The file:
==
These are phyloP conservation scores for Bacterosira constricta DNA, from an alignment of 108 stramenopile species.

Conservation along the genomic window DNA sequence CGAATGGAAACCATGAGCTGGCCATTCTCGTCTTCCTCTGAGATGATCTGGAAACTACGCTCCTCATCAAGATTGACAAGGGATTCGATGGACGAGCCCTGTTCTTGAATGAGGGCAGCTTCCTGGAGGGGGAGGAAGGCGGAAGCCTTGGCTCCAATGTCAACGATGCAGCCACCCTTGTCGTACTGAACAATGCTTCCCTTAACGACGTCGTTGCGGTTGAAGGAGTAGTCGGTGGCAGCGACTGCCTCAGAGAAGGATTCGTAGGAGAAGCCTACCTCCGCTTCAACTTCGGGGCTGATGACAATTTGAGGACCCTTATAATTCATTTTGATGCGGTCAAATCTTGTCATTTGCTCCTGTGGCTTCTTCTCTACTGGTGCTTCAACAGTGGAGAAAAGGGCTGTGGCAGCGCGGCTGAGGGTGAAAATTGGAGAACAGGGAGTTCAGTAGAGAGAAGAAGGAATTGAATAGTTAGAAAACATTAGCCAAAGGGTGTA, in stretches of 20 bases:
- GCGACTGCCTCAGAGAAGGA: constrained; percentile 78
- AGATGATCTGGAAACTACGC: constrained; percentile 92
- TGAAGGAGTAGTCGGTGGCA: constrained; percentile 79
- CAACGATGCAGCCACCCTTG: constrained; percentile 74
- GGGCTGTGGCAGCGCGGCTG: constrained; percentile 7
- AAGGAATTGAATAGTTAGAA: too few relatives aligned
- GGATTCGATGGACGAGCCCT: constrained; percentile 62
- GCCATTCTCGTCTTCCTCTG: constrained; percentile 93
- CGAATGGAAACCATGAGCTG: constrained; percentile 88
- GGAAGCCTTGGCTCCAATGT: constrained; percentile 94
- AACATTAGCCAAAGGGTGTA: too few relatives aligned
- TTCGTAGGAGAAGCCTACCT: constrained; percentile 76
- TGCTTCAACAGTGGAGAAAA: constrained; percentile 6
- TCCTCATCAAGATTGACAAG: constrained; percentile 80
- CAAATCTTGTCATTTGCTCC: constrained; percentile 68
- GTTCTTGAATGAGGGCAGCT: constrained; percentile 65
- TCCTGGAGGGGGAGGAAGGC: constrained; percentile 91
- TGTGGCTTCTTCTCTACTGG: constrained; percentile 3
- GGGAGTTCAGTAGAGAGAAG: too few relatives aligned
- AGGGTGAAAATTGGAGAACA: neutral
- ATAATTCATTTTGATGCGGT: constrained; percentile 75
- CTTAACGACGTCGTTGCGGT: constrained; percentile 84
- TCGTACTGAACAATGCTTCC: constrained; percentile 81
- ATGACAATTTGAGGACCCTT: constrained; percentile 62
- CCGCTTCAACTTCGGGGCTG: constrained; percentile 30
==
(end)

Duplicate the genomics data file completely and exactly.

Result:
These are phyloP conservation scores for Bacterosira constricta DNA, from an alignment of 108 stramenopile species.

Conservation along the genomic window DNA sequence CGAATGGAAACCATGAGCTGGCCATTCTCGTCTTCCTCTGAGATGATCTGGAAACTACGCTCCTCATCAAGATTGACAAGGGATTCGATGGACGAGCCCTGTTCTTGAATGAGGGCAGCTTCCTGGAGGGGGAGGAAGGCGGAAGCCTTGGCTCCAATGTCAACGATGCAGCCACCCTTGTCGTACTGAACAATGCTTCCCTTAACGACGTCGTTGCGGTTGAAGGAGTAGTCGGTGGCAGCGACTGCCTCAGAGAAGGATTCGTAGGAGAAGCCTACCTCCGCTTCAACTTCGGGGCTGATGACAATTTGAGGACCCTTATAATTCATTTTGATGCGGTCAAATCTTGTCATTTGCTCCTGTGGCTTCTTCTCTACTGGTGCTTCAACAGTGGAGAAAAGGGCTGTGGCAGCGCGGCTGAGGGTGAAAATTGGAGAACAGGGAGTTCAGTAGAGAGAAGAAGGAATTGAATAGTTAGAAAACATTAGCCAAAGGGTGTA, in stretches of 20 bases:
- GCGACTGCCTCAGAGAAGGA: constrained; percentile 78
- AGATGATCTGGAAACTACGC: constrained; percentile 92
- TGAAGGAGTAGTCGGTGGCA: constrained; percentile 79
- CAACGATGCAGCCACCCTTG: constrained; percentile 74
- GGGCTGTGGCAGCGCGGCTG: constrained; percentile 7
- AAGGAATTGAATAGTTAGAA: too few relatives aligned
- GGATTCGATGGACGAGCCCT: constrained; percentile 62
- GCCATTCTCGTCTTCCTCTG: constrained; percentile 93
- CGAATGGAAACCATGAGCTG: constrained; percentile 88
- GGAAGCCTTGGCTCCAATGT: constrained; percentile 94
- AACATTAGCCAAAGGGTGTA: too few relatives aligned
- TTCGTAGGAGAAGCCTACCT: constrained; percentile 76
- TGCTTCAACAGTGGAGAAAA: constrained; percentile 6
- TCCTCATCAAGATTGACAAG: constrained; percentile 80
- CAAATCTTGTCATTTGCTCC: constrained; percentile 68
- GTTCTTGAATGAGGGCAGCT: constrained; percentile 65
- TCCTGGAGGGGGAGGAAGGC: constrained; percentile 91
- TGTGGCTTCTTCTCTACTGG: constrained; percentile 3
- GGGAGTTCAGTAGAGAGAAG: too few relatives aligned
- AGGGTGAAAATTGGAGAACA: neutral
- ATAATTCATTTTGATGCGGT: constrained; percentile 75
- CTTAACGACGTCGTTGCGGT: constrained; percentile 84
- TCGTACTGAACAATGCTTCC: constrained; percentile 81
- ATGACAATTTGAGGACCCTT: constrained; percentile 62
- CCGCTTCAACTTCGGGGCTG: constrained; percentile 30